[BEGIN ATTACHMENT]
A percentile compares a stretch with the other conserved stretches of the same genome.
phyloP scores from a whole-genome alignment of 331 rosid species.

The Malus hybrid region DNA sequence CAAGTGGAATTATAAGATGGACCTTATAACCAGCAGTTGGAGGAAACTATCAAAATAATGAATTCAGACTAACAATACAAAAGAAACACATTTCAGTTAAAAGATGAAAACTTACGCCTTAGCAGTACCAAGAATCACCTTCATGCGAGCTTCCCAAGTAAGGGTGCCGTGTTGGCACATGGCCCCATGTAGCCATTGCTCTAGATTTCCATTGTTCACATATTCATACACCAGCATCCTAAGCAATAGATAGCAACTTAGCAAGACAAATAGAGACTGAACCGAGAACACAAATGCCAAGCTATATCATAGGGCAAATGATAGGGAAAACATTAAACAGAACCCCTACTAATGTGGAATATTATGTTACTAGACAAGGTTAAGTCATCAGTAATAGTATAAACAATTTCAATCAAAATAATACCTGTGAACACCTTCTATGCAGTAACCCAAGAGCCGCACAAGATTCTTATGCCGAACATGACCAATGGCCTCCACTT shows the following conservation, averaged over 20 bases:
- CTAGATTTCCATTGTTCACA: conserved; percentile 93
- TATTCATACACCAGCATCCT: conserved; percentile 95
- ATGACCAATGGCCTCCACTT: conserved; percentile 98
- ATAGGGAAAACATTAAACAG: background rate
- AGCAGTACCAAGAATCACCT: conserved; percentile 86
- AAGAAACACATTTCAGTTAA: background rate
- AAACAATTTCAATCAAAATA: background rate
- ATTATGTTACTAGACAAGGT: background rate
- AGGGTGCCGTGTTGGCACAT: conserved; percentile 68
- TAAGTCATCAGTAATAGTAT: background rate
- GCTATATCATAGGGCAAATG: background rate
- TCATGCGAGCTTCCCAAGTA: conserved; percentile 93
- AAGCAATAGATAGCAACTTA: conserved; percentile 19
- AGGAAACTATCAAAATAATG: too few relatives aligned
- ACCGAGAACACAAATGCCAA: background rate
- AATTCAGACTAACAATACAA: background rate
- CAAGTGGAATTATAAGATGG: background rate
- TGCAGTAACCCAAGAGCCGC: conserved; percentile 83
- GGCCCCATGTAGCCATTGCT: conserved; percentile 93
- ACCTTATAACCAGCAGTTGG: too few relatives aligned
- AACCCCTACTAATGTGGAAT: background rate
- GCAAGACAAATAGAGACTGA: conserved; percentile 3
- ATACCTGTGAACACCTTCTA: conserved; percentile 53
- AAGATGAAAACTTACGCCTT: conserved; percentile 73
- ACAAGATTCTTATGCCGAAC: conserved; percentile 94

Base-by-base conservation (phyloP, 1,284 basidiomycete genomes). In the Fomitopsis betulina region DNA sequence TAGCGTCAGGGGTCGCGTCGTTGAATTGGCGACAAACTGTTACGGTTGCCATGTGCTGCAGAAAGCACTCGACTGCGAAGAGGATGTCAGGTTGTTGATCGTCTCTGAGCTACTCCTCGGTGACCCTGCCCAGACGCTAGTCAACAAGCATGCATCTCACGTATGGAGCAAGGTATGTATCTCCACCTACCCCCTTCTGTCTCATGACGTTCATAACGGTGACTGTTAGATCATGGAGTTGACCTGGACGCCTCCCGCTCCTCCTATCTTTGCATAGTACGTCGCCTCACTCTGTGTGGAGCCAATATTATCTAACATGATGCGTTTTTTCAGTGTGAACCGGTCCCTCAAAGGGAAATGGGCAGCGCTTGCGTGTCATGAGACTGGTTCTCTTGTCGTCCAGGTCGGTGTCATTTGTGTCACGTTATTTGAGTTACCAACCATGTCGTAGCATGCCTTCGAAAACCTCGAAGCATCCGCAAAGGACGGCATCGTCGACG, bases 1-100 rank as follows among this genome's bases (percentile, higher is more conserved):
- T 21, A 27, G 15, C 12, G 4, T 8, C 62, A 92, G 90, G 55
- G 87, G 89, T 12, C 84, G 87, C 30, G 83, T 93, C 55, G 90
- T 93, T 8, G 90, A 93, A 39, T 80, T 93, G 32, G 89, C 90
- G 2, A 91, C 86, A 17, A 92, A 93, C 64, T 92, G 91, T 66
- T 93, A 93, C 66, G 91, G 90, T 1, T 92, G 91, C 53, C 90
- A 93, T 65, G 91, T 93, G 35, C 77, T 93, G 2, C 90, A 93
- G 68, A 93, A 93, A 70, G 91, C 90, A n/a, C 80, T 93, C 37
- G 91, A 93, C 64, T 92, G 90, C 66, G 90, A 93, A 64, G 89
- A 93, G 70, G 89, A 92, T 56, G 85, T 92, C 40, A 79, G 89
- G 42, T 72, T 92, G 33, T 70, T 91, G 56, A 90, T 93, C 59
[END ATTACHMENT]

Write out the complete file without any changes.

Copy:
A percentile compares a stretch with the other conserved stretches of the same genome.
phyloP scores from a whole-genome alignment of 331 rosid species.

The Malus hybrid region DNA sequence CAAGTGGAATTATAAGATGGACCTTATAACCAGCAGTTGGAGGAAACTATCAAAATAATGAATTCAGACTAACAATACAAAAGAAACACATTTCAGTTAAAAGATGAAAACTTACGCCTTAGCAGTACCAAGAATCACCTTCATGCGAGCTTCCCAAGTAAGGGTGCCGTGTTGGCACATGGCCCCATGTAGCCATTGCTCTAGATTTCCATTGTTCACATATTCATACACCAGCATCCTAAGCAATAGATAGCAACTTAGCAAGACAAATAGAGACTGAACCGAGAACACAAATGCCAAGCTATATCATAGGGCAAATGATAGGGAAAACATTAAACAGAACCCCTACTAATGTGGAATATTATGTTACTAGACAAGGTTAAGTCATCAGTAATAGTATAAACAATTTCAATCAAAATAATACCTGTGAACACCTTCTATGCAGTAACCCAAGAGCCGCACAAGATTCTTATGCCGAACATGACCAATGGCCTCCACTT shows the following conservation, averaged over 20 bases:
- CTAGATTTCCATTGTTCACA: conserved; percentile 93
- TATTCATACACCAGCATCCT: conserved; percentile 95
- ATGACCAATGGCCTCCACTT: conserved; percentile 98
- ATAGGGAAAACATTAAACAG: background rate
- AGCAGTACCAAGAATCACCT: conserved; percentile 86
- AAGAAACACATTTCAGTTAA: background rate
- AAACAATTTCAATCAAAATA: background rate
- ATTATGTTACTAGACAAGGT: background rate
- AGGGTGCCGTGTTGGCACAT: conserved; percentile 68
- TAAGTCATCAGTAATAGTAT: background rate
- GCTATATCATAGGGCAAATG: background rate
- TCATGCGAGCTTCCCAAGTA: conserved; percentile 93
- AAGCAATAGATAGCAACTTA: conserved; percentile 19
- AGGAAACTATCAAAATAATG: too few relatives aligned
- ACCGAGAACACAAATGCCAA: background rate
- AATTCAGACTAACAATACAA: background rate
- CAAGTGGAATTATAAGATGG: background rate
- TGCAGTAACCCAAGAGCCGC: conserved; percentile 83
- GGCCCCATGTAGCCATTGCT: conserved; percentile 93
- ACCTTATAACCAGCAGTTGG: too few relatives aligned
- AACCCCTACTAATGTGGAAT: background rate
- GCAAGACAAATAGAGACTGA: conserved; percentile 3
- ATACCTGTGAACACCTTCTA: conserved; percentile 53
- AAGATGAAAACTTACGCCTT: conserved; percentile 73
- ACAAGATTCTTATGCCGAAC: conserved; percentile 94

Base-by-base conservation (phyloP, 1,284 basidiomycete genomes). In the Fomitopsis betulina region DNA sequence TAGCGTCAGGGGTCGCGTCGTTGAATTGGCGACAAACTGTTACGGTTGCCATGTGCTGCAGAAAGCACTCGACTGCGAAGAGGATGTCAGGTTGTTGATCGTCTCTGAGCTACTCCTCGGTGACCCTGCCCAGACGCTAGTCAACAAGCATGCATCTCACGTATGGAGCAAGGTATGTATCTCCACCTACCCCCTTCTGTCTCATGACGTTCATAACGGTGACTGTTAGATCATGGAGTTGACCTGGACGCCTCCCGCTCCTCCTATCTTTGCATAGTACGTCGCCTCACTCTGTGTGGAGCCAATATTATCTAACATGATGCGTTTTTTCAGTGTGAACCGGTCCCTCAAAGGGAAATGGGCAGCGCTTGCGTGTCATGAGACTGGTTCTCTTGTCGTCCAGGTCGGTGTCATTTGTGTCACGTTATTTGAGTTACCAACCATGTCGTAGCATGCCTTCGAAAACCTCGAAGCATCCGCAAAGGACGGCATCGTCGACG, bases 1-100 rank as follows among this genome's bases (percentile, higher is more conserved):
- T 21, A 27, G 15, C 12, G 4, T 8, C 62, A 92, G 90, G 55
- G 87, G 89, T 12, C 84, G 87, C 30, G 83, T 93, C 55, G 90
- T 93, T 8, G 90, A 93, A 39, T 80, T 93, G 32, G 89, C 90
- G 2, A 91, C 86, A 17, A 92, A 93, C 64, T 92, G 91, T 66
- T 93, A 93, C 66, G 91, G 90, T 1, T 92, G 91, C 53, C 90
- A 93, T 65, G 91, T 93, G 35, C 77, T 93, G 2, C 90, A 93
- G 68, A 93, A 93, A 70, G 91, C 90, A n/a, C 80, T 93, C 37
- G 91, A 93, C 64, T 92, G 90, C 66, G 90, A 93, A 64, G 89
- A 93, G 70, G 89, A 92, T 56, G 85, T 92, C 40, A 79, G 89
- G 42, T 72, T 92, G 33, T 70, T 91, G 56, A 90, T 93, C 59